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By: Barbara Stefaney
Abstract: Daily news summary for 8 October 1999. Edited by Barb Stefaney.
How. How 3.0, that is -- the latest version of Riverton Software
Corp.'s component-based development environment -- was released earlier
this week. The multi-platform component modeling tool for business application
modeling, development, and deployment looks to improve support for application
servers, thin clients, and team development.
The new release of How has been redesigned to recognize and work with objects
and components in Java, Visual Basic, and PowerBuilder and to generate
components for any or all of these platforms. This lets you model application components once, then generate them to any How-supported platform, or to import components
from legacy or How-generated applications, re-engineer, and regenerate them to How-supported platforms.
How 3.0's OpenFrame component deployment framework has added support for Web
thin client configurations and application server-based application
architectures. Its Team Repository -- for both concurrent and exclusive
access -- has been augmented to work with popular configuration
management tools like Intersolv PCVS and
Microsoft Visual SourceSafe. There have also been language and development environment-specific
improvements made in How's support for Java, Visual Basic, and PowerBuilder.
is available in several editions, ranging from the Modeling Edition (modeling
tools but no component generation capability) at US$1,995 to the Enterprise
Edition Plus (core analysis and design capabilities, OpenFrame, and generation
support for all three platforms) for US$6,995. A time-limited learning edition can be
downloaded from Riverton's Web
site at no charge.
Software developers and carriers can more easily write voice or data apps
for mobile telephone users with Motorola's recently-released Mobile Applications
Development Kit, which the company demonstrated this week in New York at Fall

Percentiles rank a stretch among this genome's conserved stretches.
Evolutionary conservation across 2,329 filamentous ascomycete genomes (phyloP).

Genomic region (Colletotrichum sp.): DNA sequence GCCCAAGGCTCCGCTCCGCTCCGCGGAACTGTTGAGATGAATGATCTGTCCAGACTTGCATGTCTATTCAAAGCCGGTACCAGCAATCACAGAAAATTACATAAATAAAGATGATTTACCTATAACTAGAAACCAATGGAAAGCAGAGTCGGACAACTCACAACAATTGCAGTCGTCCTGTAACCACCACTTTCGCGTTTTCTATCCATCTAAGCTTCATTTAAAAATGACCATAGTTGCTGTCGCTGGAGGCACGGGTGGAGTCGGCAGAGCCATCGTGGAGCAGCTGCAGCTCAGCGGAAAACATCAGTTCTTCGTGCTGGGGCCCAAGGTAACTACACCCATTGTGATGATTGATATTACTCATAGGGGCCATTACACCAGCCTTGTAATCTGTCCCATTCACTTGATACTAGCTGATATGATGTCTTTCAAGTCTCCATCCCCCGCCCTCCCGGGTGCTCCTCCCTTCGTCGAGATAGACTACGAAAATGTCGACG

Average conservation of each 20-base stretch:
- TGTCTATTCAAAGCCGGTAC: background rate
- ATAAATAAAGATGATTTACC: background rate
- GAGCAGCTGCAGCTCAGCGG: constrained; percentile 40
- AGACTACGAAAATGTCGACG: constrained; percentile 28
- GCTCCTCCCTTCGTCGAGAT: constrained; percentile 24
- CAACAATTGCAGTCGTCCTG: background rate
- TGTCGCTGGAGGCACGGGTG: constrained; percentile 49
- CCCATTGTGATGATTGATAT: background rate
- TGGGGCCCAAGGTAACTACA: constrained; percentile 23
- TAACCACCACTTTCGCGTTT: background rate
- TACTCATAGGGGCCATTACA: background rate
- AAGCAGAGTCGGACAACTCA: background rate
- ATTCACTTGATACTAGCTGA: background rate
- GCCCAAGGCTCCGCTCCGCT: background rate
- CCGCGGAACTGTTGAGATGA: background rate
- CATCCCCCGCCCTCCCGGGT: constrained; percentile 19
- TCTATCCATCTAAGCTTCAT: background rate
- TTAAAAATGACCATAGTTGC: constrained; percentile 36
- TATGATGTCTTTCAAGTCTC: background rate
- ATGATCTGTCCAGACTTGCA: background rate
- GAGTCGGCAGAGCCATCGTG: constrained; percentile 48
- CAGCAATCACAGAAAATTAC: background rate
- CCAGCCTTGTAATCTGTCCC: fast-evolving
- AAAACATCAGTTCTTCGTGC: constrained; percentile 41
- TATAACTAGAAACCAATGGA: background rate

The Mobile ADK lets you develop applications
incorporating both Motorola's voice programming technology and
Wireless Markup Language. Templates and guidelines are included.
Applications developed using the Mobile ADK run on Motorola's new Mobile
Internet Exchange platform or on other standards-compliant WAP or
"The Mobile ADK allows third parties to create innovative mobile
applications that incorporate automatic speech recognition, text-to-speech as
well as wireless data," said Mitesh Patel, director, mobile applications
platform, Motorola Internet and connectivity solutions division.
In November, you will be able to download the Mobile ADK free of
charge from the Mobile
ADK Web site, a central Web site for developers creating applications
using Motorola technologies, products, and devices.
They'll be the object of desire for many a geek: Toshiba's new 15-inch poly-silicon
display and Kodak's new active matrix organic electroluminescence display, both
of which were unveiled at the Japan Electronics Show this week.
claims that its product is the world's first 15-inch, low-temperature
poly-silicon TFT LCD display. It delivers photo-quality resolution of 1600 ×
1200 pixels on a flat-panel display. Its viewable area is similar to that of a
17-inch CRT monitor, according to Toshiba. Compared to amorphous-silicon TFT
LCDs, low-temperature poly-silicon TFT LCDs have a lower component count -- by
as much as 40 percent -- and a 95 percent reduction in the number of connections
in the LCD module system.
Mass production of Toshiba's poly-silicon display is expected to begin in the
second half of 2000.
Eastman Kodak Company,
in alliance with Sanyo Electric, has developed what it calls "the world's
first commercially viable model" of a full-color, active matrix organic
electroluminescence display. It measures 2.5 inches diagonally and features a
190,000-pixel display panel. Kodak says that its product features the most vivid
colors and highest-quality image yet produced on an OEL display.
Kodak claims that OEL displays are easier to view, lighter in weight, and
consume less power than the liquid crystal displays now found in most
electronics. The company predicts that its OED display will soon replace the LCD
screens found on digital video cameras and personal digital assistants.
Kodak says it currently has over 40 U.S. patents, has many pending
applications, and has patents and applications overseas on the basic structure
of OEL devices. The company has entered into licensing agreements for its OEL
technology with several other corporations, including FED, Pioneer Electronics,
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